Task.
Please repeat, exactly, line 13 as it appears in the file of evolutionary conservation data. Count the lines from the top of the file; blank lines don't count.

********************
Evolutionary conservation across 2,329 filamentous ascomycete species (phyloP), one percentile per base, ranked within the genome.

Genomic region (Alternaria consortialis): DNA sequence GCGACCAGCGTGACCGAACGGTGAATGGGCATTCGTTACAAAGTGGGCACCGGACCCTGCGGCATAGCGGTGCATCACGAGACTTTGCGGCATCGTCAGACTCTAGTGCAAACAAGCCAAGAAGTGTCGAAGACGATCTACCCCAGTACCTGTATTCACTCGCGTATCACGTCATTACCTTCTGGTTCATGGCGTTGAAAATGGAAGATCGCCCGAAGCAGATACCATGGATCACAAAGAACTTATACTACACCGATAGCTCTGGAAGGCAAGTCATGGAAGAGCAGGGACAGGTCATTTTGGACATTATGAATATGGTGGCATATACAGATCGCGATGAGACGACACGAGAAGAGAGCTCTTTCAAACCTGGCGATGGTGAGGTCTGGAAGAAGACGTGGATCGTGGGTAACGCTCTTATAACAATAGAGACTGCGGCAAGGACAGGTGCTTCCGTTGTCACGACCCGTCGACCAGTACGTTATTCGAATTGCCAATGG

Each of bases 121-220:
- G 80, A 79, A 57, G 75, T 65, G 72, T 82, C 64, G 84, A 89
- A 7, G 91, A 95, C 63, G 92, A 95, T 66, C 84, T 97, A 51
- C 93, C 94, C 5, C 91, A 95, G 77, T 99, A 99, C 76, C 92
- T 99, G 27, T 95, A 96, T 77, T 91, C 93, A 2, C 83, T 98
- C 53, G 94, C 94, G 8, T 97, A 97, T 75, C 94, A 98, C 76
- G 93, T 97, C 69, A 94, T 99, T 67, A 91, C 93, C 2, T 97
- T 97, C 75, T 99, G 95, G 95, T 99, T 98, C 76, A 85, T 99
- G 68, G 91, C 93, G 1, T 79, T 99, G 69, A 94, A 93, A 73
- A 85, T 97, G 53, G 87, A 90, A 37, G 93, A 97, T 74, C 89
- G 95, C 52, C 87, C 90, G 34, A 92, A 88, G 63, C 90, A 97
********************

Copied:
- G 95, C 52, C 87, C 90, G 34, A 92, A 88, G 63, C 90, A 97